'I don't have time to feel sorry for myself. I've got stuff to do.'
TRENTON, Ill. (AP) -- Farmers are known for overcoming hardship, but friends and family still can't believe what Russel Hallemann did to keep from bleeding to death in a cornfield.
The 48-year-old Sorento man had been working for another farmer near Trenton last fall when the corn head on his silage chopper clogged up.
"I thought I could just clean it up while it was running," he said. "I had been doing that all my life and gotten away with it."
But the blade caught Hallemann's right leg, slicing through muscle in his thigh and leaving his severed foot hanging by skin.
He mustered the strength to hop around the chopper, which is similar to a combine. He climbed five steps to the cab, resting bone on metal, and called for help.
"You're either going to live or die," he said. "My focus was getting to the cell phone."
Hallemann used his flannel shirt as a tourniquet before climbing back down the steps. He was feeling queasy and knew emergency personnel would have trouble getting him out of the cab if he went into shock.
Hallemann then crawled about 200 feet to the edge of the cornfield to meet up with the other farmer.
Bizenberger decided to call an ambulance rather than drive to the hospital. He was shaking so hard he could barely dial the number.
He described Hallemann as "pale but alert" and anxious to get out of the field.
"He's definitely the toughest guy I know," Bizenberger said. "The way he was pulling himself around, the way he put the tourniquet on ... (The leg) was hardly bleeding by the time I got there."
Hallemann had to be moved to the road in a skid-loader bucket to keep the ambulance from getting stuck in mud.
A helicopter eventually flew him to Barnes-Jewish Hospital in St. Louis. He remained conscious throughout the ordeal.
"He was making jokes with the ambulance and helicopter guys," said his sister-in-law, Carol Taylor of Highland. "He's always in a good mood."
Hallemann was hospitalized for a week in early November. Doctors reattached his foot, but lack of blood flow led them to recommend amputation halfway between the ankle and knee.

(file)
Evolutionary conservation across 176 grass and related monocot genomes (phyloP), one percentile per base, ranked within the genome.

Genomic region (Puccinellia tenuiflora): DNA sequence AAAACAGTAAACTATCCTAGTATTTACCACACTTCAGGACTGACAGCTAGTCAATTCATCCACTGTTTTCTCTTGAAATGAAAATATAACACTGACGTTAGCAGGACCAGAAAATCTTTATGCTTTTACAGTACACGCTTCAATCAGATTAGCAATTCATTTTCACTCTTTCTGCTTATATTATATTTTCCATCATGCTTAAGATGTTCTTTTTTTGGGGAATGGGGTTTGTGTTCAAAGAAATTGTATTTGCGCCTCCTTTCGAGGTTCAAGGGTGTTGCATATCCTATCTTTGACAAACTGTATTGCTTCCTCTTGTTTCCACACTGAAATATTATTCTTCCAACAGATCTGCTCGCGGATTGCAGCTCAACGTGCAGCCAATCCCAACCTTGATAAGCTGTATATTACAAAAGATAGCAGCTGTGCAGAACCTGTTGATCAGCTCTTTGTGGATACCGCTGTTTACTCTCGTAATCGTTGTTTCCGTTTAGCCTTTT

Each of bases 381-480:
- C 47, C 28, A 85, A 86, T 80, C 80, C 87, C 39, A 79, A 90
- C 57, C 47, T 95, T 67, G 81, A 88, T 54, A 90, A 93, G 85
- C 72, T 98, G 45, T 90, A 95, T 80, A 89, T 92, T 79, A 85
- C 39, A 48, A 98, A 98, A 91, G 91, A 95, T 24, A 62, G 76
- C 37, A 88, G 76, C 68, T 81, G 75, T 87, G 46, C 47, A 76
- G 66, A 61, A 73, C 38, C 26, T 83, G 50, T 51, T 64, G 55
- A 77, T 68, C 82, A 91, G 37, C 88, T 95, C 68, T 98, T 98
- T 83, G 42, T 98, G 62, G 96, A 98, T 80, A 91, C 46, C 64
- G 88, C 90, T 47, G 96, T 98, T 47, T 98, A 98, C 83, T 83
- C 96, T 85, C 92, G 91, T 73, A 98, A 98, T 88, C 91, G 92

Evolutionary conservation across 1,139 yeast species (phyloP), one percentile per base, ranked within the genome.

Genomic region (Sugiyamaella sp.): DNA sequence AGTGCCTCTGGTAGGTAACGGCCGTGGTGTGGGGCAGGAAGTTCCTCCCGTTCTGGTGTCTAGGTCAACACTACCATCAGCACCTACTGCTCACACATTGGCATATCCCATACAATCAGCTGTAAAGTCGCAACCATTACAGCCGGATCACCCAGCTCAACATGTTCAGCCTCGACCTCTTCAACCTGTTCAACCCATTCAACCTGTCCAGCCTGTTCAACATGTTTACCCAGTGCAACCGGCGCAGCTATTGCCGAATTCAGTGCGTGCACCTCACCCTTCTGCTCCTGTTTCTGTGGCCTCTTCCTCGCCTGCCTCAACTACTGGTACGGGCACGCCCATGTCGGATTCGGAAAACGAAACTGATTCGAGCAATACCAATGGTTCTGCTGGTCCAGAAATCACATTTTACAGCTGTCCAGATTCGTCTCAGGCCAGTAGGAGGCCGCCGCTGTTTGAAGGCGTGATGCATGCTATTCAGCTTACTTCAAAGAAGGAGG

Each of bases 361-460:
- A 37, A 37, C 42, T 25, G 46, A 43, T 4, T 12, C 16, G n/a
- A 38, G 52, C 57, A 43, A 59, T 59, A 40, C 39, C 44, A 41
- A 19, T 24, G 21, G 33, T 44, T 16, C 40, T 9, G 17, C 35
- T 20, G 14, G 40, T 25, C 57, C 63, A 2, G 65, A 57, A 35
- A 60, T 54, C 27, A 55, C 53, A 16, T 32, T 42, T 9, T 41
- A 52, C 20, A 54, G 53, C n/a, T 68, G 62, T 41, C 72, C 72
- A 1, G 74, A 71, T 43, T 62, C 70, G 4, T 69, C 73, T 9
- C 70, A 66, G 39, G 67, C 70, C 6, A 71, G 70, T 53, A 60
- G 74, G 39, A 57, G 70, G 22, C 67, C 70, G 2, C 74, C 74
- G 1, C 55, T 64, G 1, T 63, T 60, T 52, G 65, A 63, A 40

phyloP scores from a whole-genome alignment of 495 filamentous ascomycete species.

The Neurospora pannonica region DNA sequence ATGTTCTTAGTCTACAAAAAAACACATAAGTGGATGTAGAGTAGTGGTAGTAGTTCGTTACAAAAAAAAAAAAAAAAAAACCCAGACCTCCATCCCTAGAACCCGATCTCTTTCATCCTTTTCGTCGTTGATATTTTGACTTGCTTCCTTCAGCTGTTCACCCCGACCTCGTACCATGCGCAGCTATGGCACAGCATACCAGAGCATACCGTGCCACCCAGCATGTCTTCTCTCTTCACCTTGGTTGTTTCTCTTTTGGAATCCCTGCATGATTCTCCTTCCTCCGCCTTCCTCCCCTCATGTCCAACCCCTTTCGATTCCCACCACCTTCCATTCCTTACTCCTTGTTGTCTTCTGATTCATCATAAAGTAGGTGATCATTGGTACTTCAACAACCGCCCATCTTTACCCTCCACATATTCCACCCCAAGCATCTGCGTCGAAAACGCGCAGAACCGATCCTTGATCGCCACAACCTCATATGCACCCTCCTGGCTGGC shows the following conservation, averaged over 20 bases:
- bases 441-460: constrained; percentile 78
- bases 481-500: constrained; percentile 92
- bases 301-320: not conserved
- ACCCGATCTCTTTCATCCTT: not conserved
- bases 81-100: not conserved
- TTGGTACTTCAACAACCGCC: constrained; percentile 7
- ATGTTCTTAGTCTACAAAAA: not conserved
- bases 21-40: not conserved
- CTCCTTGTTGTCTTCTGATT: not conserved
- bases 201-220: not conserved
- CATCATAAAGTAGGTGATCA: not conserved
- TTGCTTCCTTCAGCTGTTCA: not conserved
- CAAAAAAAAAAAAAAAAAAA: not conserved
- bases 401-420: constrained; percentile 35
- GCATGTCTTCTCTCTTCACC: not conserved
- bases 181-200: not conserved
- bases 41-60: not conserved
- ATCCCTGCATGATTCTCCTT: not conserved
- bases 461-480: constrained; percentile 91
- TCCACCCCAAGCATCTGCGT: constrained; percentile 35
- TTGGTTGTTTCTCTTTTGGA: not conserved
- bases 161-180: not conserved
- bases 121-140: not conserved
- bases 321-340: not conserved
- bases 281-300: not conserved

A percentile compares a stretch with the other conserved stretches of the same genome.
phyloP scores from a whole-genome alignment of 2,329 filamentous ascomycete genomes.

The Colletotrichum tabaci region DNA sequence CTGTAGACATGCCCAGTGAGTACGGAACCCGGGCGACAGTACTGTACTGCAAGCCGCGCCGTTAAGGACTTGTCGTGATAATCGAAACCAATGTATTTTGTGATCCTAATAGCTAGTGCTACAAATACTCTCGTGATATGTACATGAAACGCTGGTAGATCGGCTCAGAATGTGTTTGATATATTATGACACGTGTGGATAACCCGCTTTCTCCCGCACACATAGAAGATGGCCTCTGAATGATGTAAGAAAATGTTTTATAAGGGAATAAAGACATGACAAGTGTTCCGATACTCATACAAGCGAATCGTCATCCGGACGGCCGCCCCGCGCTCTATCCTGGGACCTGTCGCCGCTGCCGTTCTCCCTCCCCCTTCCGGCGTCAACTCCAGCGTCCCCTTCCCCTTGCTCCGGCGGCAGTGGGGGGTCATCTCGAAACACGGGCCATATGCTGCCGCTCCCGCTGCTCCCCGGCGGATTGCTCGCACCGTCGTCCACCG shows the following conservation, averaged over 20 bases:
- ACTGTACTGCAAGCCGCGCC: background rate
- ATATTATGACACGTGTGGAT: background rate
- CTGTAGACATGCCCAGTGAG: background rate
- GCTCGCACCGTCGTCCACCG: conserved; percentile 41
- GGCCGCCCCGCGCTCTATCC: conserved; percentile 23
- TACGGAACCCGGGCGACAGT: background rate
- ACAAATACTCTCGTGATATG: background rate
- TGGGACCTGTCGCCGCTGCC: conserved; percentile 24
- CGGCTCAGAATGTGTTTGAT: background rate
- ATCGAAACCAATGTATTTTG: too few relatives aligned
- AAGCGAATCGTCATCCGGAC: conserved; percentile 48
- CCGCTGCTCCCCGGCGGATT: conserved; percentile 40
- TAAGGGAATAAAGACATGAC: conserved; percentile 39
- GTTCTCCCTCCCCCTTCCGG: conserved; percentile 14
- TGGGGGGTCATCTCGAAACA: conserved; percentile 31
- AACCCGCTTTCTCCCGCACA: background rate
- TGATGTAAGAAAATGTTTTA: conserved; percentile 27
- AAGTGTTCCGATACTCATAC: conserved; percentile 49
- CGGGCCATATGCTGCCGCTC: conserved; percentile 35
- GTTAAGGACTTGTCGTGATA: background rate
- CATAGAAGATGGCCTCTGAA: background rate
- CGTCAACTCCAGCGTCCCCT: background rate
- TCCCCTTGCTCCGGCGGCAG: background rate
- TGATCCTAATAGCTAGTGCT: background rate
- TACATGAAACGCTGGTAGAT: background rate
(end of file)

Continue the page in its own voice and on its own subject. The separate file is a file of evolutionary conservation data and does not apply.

Family members agreed it was the right course. They had butchered meat on the farm and knew the leg didn't look healthy.
"We were just being practical," said Hallemann's wife Cathy, a landscape designer in Belleville. "The doctor told me amputation was going to heal the leg faster and get him on his feet faster."
The Hallemanns have been married 13 years. They met when Russel, who also owns a contracting business, built a barn for Cathy's father.
After the accident, Cathy worried most about her husband's state of mind. Friends had warned her to expect bitterness, anger and depression.
"But Russ was the complete opposite," she said. "He was himself, except for not being able to do what he normally does. He has never had a bad attitude about it."
Allan Tipsword, owner of a Highland dairy farm, visited Hallemann in the hospital and found him more upbeat than expected.
Hallemann had built two sheds for Tipsword. Cathy helps his wife, Gay Tipsword, with catering.
"I have never seen anyone go through such a tragic experience and have the good spirits and good humor that he does," Gay said. "It's just unreal."
Today, Hallemann is back at work on the 200-acre farm he owns with his parents, Robert and Patricia. But he's moving slower than normal while getting used to his prosthesis.
Cathy and Robert take up some of the slack. The kids help when school's out.
The Hallemanns grow corn, soybeans and hay and raise about 60 head of cattle.
"I've always pushed," he said. "I've got two kids. I've got a wife. I've got a farm. I don't have time to feel sorry for myself. I've got stuff to do."
Hallemann isn't shy about pulling up his pant leg and showing off the stainless-steel hardware and spring-loaded foot of his prosthesis.
He picked red, the color of International Harvester tractors, for the fiberglass partial leg and socket.
"I'm an International Harvester fan," he said. "So I figured I'd put my stickers on here."
Hallemann choked up when he talked about the outpouring of community love and support since the accident.
Family members and a neighbor harvested 500 acres of his corn and soybeans last fall. Students at Trenton Elementary sent dozens of cards.
"I'm the one who gives help," Hallemann said, admitting it hurts his pride to depend on others. "I don't receive it."